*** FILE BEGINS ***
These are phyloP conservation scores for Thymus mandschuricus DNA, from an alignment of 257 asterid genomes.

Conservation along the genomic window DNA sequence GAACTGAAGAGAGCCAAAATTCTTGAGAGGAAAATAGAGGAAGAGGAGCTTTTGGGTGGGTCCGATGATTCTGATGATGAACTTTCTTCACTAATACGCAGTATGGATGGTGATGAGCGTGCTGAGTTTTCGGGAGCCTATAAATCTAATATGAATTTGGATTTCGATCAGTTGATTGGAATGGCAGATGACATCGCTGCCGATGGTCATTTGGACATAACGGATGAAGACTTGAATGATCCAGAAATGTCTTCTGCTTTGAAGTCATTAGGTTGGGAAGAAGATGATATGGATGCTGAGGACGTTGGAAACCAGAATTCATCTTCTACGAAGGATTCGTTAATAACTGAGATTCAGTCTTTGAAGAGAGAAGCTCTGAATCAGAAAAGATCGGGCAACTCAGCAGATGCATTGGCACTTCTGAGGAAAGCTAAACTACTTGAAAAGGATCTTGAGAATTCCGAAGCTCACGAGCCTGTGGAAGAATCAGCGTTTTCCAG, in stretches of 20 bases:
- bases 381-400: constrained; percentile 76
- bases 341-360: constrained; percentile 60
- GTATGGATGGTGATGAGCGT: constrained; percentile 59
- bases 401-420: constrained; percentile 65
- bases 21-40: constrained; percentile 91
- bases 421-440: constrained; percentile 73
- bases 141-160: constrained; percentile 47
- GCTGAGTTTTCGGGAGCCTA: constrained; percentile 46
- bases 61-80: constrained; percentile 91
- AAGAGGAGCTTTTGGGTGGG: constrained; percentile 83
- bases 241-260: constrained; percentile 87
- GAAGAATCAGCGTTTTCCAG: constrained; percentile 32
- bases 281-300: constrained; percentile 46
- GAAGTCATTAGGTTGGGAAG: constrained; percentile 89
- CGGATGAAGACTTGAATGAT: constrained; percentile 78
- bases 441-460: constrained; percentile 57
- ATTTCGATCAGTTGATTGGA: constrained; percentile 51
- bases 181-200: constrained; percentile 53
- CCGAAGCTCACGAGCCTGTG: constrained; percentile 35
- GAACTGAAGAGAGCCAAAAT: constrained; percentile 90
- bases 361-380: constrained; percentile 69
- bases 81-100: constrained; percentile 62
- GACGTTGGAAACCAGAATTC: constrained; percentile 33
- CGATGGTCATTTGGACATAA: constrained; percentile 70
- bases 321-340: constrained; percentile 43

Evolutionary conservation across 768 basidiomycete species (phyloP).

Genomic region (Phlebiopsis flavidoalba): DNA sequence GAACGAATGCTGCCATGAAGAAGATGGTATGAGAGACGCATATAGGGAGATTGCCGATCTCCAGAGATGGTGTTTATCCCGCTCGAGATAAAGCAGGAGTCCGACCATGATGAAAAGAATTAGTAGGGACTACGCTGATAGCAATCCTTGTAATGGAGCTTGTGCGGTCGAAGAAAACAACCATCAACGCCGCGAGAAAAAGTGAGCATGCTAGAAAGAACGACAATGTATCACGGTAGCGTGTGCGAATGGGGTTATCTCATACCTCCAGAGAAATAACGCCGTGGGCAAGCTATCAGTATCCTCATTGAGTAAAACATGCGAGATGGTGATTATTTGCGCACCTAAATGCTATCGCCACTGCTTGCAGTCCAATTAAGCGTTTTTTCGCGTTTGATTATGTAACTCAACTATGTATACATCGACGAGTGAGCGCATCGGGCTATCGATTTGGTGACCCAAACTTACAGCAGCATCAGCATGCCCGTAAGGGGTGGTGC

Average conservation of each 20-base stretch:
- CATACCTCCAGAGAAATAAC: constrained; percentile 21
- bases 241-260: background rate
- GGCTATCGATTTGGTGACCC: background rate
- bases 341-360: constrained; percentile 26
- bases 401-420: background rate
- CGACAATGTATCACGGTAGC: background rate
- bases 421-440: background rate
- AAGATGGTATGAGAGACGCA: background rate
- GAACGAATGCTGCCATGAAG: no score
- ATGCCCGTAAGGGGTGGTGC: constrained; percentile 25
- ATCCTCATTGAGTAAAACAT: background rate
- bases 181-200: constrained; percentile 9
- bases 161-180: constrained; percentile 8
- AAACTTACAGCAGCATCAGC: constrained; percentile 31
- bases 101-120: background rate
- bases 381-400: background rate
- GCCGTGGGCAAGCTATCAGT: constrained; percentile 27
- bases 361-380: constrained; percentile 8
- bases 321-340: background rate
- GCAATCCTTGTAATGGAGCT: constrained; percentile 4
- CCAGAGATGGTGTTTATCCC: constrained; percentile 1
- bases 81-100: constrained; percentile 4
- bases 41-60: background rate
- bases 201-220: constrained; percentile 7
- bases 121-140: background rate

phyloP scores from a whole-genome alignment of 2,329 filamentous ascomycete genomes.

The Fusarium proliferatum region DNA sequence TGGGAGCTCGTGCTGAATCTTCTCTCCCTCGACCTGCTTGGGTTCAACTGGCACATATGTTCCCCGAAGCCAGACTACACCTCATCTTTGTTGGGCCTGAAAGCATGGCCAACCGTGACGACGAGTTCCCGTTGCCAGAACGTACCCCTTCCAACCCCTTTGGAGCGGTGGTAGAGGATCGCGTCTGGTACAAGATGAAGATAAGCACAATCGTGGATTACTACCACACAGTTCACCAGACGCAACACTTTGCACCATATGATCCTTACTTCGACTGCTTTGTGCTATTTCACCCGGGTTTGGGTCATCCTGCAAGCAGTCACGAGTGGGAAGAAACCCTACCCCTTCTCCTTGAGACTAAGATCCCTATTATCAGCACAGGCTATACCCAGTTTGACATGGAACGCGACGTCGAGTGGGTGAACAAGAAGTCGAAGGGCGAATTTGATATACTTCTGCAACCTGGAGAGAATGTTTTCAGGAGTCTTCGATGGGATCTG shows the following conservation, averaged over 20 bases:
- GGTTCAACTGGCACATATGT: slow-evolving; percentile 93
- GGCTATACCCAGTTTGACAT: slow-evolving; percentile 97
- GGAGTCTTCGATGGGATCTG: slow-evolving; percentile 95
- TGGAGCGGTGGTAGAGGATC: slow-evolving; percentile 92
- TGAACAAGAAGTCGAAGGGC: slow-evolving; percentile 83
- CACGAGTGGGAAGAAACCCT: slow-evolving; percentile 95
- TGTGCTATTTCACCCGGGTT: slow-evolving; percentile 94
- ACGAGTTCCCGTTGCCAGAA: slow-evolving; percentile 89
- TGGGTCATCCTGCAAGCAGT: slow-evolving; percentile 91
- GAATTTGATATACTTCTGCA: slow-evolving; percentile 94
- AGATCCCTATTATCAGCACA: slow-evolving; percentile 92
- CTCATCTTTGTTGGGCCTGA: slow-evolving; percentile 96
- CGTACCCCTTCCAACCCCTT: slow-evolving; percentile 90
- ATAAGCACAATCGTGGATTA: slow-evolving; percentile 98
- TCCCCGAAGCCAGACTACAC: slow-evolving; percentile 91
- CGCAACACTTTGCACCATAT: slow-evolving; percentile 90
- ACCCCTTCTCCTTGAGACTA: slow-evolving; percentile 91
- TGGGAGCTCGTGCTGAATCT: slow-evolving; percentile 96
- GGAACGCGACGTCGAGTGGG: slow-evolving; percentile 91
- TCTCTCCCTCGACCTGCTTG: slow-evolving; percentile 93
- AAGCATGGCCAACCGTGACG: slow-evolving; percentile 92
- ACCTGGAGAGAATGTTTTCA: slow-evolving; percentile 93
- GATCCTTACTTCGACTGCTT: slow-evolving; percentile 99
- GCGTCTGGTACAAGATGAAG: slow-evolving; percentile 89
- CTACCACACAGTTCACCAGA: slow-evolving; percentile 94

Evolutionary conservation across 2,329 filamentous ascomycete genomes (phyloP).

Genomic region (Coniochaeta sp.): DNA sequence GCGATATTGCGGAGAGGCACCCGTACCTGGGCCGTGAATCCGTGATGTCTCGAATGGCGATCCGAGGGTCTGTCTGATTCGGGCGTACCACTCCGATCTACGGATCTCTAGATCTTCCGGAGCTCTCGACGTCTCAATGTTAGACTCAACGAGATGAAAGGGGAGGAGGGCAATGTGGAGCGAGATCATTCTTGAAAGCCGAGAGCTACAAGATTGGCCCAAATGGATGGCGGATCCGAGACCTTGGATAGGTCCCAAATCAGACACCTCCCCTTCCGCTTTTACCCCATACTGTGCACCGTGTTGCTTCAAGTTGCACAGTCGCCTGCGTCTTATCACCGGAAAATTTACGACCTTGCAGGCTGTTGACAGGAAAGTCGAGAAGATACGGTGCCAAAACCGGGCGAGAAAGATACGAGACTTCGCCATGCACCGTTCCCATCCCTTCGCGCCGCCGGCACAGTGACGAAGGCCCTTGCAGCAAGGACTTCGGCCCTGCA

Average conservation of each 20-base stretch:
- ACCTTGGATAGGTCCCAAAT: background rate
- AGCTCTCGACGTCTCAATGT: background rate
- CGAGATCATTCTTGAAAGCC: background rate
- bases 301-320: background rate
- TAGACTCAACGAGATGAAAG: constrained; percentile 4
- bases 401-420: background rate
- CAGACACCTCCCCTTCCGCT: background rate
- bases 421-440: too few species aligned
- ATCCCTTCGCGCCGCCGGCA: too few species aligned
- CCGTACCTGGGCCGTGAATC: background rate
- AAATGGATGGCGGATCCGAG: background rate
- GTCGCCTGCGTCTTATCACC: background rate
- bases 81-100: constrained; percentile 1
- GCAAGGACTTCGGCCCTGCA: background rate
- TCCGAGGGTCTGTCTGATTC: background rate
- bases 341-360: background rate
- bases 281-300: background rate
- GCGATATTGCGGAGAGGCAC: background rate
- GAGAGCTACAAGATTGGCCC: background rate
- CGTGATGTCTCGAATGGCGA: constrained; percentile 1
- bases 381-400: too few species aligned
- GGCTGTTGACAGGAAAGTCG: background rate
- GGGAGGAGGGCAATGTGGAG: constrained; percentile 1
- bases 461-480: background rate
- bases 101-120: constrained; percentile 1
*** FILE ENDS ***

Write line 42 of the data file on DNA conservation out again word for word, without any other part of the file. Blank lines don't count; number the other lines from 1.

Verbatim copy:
- bases 181-200: constrained; percentile 9